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It Always Rains on Sunday
Austerity noir? Ealing's downbeat but compelling East End thriller.
Director: Robert Hamer
The British New Wave came a decade earlier than advertised with Robert Hamer's downbeat postwar thriller. In a dank East End of ration-book misery, dosshouses and black marketeering, a world-weary housewife is shaken by the sudden reappearance of an old lover, now an escaped convict on the run. Restored by the BFI in 2012, Robert Hamer's solo directing debut is now recognised as one of the classics of British cinema's golden late-1940s.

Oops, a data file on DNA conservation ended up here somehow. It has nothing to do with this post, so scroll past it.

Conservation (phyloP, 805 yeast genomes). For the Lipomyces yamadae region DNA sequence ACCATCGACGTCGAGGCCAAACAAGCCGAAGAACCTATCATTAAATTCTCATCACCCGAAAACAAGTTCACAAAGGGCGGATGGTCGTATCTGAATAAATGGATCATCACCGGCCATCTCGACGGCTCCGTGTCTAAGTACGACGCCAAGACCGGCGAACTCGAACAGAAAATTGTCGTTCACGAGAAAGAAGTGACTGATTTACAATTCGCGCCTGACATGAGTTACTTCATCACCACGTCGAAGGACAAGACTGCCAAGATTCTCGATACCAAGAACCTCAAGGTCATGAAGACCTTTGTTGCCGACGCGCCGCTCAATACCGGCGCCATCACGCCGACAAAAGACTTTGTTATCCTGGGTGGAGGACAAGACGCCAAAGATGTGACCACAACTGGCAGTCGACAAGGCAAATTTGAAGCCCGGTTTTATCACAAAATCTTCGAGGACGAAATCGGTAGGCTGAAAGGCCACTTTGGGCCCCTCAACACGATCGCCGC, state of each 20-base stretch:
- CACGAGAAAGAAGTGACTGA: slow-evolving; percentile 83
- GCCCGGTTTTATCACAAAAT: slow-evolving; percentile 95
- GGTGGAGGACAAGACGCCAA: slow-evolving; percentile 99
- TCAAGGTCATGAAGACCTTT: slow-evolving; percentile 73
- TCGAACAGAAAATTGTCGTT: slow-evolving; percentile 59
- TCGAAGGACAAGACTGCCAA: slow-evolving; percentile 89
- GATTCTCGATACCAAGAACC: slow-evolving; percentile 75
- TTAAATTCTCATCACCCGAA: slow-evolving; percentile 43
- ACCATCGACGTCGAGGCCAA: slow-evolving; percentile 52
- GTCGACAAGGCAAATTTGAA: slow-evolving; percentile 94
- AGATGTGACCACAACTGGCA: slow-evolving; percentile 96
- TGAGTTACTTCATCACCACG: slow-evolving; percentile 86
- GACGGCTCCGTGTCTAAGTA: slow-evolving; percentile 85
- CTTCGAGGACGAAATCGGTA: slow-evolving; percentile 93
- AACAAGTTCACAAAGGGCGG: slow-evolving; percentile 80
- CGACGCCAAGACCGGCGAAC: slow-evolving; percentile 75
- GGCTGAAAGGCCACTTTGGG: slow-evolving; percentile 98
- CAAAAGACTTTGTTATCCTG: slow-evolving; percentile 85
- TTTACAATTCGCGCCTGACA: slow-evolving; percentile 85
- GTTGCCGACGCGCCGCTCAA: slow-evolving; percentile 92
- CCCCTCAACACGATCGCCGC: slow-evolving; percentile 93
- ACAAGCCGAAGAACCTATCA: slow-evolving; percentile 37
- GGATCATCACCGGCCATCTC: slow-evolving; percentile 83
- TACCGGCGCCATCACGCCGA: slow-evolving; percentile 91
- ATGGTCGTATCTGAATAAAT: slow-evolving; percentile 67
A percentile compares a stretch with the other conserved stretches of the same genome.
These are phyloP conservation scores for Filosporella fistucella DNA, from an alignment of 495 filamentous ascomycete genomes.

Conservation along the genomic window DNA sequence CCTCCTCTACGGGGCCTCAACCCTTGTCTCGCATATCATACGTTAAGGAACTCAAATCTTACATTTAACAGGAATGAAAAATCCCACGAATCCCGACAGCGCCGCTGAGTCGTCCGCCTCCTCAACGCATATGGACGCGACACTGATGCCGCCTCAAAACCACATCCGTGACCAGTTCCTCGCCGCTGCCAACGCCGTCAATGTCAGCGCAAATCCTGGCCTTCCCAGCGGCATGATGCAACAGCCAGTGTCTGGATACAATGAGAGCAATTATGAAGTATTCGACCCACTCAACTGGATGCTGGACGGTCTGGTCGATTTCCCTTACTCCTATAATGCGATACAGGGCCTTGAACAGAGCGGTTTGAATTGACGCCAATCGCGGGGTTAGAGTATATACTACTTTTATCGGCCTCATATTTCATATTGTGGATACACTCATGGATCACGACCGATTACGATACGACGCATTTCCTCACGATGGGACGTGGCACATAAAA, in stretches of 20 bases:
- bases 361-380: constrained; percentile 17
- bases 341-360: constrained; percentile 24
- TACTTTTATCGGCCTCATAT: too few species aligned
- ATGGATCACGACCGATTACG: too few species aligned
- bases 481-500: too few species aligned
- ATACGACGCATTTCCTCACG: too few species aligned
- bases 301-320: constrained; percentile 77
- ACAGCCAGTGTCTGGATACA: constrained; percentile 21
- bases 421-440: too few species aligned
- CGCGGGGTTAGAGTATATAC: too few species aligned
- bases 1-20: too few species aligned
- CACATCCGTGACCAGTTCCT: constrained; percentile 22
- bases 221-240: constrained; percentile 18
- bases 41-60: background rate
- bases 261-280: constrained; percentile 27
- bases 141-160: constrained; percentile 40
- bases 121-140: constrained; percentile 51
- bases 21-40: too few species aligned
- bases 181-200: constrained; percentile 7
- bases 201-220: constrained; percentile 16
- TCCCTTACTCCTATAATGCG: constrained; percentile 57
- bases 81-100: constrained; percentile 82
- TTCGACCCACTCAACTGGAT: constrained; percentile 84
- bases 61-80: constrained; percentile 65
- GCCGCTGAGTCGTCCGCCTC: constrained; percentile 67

At its centre is a career-best performance from the great Googie Withers (who married her co-star, John McCallum, a few months later), but the film is packed with compelling characters, from a trio of comically inept petty hoods touting knocked-off roller skates to a pair of chalk-and-cheese Jewish brothers - one a flash local bigwig, the other a pitiable dreamer and low-rent Lothario. It's utterly convincing in its portrait of a drab postwar East End in a vice of austerity, with a claustrophobic tension thanks to Duncan Sutherland's grimy art direction and Douglas Slocombe's quasi-noir cinematography. (Mark Duguid)